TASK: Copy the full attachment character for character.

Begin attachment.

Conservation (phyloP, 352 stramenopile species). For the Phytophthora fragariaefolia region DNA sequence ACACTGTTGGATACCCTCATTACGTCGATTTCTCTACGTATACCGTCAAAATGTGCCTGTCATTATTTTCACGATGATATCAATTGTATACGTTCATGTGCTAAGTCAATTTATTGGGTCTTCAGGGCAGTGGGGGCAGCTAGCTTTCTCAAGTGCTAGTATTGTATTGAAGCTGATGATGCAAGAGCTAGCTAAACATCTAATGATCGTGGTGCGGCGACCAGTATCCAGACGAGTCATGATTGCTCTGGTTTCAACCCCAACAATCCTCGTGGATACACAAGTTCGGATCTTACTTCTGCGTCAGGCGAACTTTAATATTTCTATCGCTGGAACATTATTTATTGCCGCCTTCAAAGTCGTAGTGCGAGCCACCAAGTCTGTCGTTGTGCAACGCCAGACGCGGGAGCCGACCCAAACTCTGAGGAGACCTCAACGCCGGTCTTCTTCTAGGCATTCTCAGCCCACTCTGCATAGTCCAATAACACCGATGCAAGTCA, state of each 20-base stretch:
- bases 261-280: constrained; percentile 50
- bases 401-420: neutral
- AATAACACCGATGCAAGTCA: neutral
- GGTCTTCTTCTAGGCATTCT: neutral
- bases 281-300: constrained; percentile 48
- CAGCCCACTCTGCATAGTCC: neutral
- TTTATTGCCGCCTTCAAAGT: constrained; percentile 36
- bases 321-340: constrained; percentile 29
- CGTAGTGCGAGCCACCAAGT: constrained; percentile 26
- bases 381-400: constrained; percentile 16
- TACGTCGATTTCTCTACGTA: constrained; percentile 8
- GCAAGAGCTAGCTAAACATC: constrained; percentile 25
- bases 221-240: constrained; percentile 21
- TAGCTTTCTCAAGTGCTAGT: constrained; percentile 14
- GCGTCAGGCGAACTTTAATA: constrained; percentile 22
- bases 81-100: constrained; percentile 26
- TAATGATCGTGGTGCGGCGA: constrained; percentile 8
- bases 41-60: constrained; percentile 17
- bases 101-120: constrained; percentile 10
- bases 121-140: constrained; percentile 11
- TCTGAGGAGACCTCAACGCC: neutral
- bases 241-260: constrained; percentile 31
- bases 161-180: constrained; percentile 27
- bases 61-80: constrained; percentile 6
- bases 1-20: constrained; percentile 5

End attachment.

Conservation (phyloP, 352 stramenopile species). For the Phytophthora fragariaefolia region DNA sequence ACACTGTTGGATACCCTCATTACGTCGATTTCTCTACGTATACCGTCAAAATGTGCCTGTCATTATTTTCACGATGATATCAATTGTATACGTTCATGTGCTAAGTCAATTTATTGGGTCTTCAGGGCAGTGGGGGCAGCTAGCTTTCTCAAGTGCTAGTATTGTATTGAAGCTGATGATGCAAGAGCTAGCTAAACATCTAATGATCGTGGTGCGGCGACCAGTATCCAGACGAGTCATGATTGCTCTGGTTTCAACCCCAACAATCCTCGTGGATACACAAGTTCGGATCTTACTTCTGCGTCAGGCGAACTTTAATATTTCTATCGCTGGAACATTATTTATTGCCGCCTTCAAAGTCGTAGTGCGAGCCACCAAGTCTGTCGTTGTGCAACGCCAGACGCGGGAGCCGACCCAAACTCTGAGGAGACCTCAACGCCGGTCTTCTTCTAGGCATTCTCAGCCCACTCTGCATAGTCCAATAACACCGATGCAAGTCA, state of each 20-base stretch:
- bases 261-280: constrained; percentile 50
- bases 401-420: neutral
- AATAACACCGATGCAAGTCA: neutral
- GGTCTTCTTCTAGGCATTCT: neutral
- bases 281-300: constrained; percentile 48
- CAGCCCACTCTGCATAGTCC: neutral
- TTTATTGCCGCCTTCAAAGT: constrained; percentile 36
- bases 321-340: constrained; percentile 29
- CGTAGTGCGAGCCACCAAGT: constrained; percentile 26
- bases 381-400: constrained; percentile 16
- TACGTCGATTTCTCTACGTA: constrained; percentile 8
- GCAAGAGCTAGCTAAACATC: constrained; percentile 25
- bases 221-240: constrained; percentile 21
- TAGCTTTCTCAAGTGCTAGT: constrained; percentile 14
- GCGTCAGGCGAACTTTAATA: constrained; percentile 22
- bases 81-100: constrained; percentile 26
- TAATGATCGTGGTGCGGCGA: constrained; percentile 8
- bases 41-60: constrained; percentile 17
- bases 101-120: constrained; percentile 10
- bases 121-140: constrained; percentile 11
- TCTGAGGAGACCTCAACGCC: neutral
- bases 241-260: constrained; percentile 31
- bases 161-180: constrained; percentile 27
- bases 61-80: constrained; percentile 6
- bases 1-20: constrained; percentile 5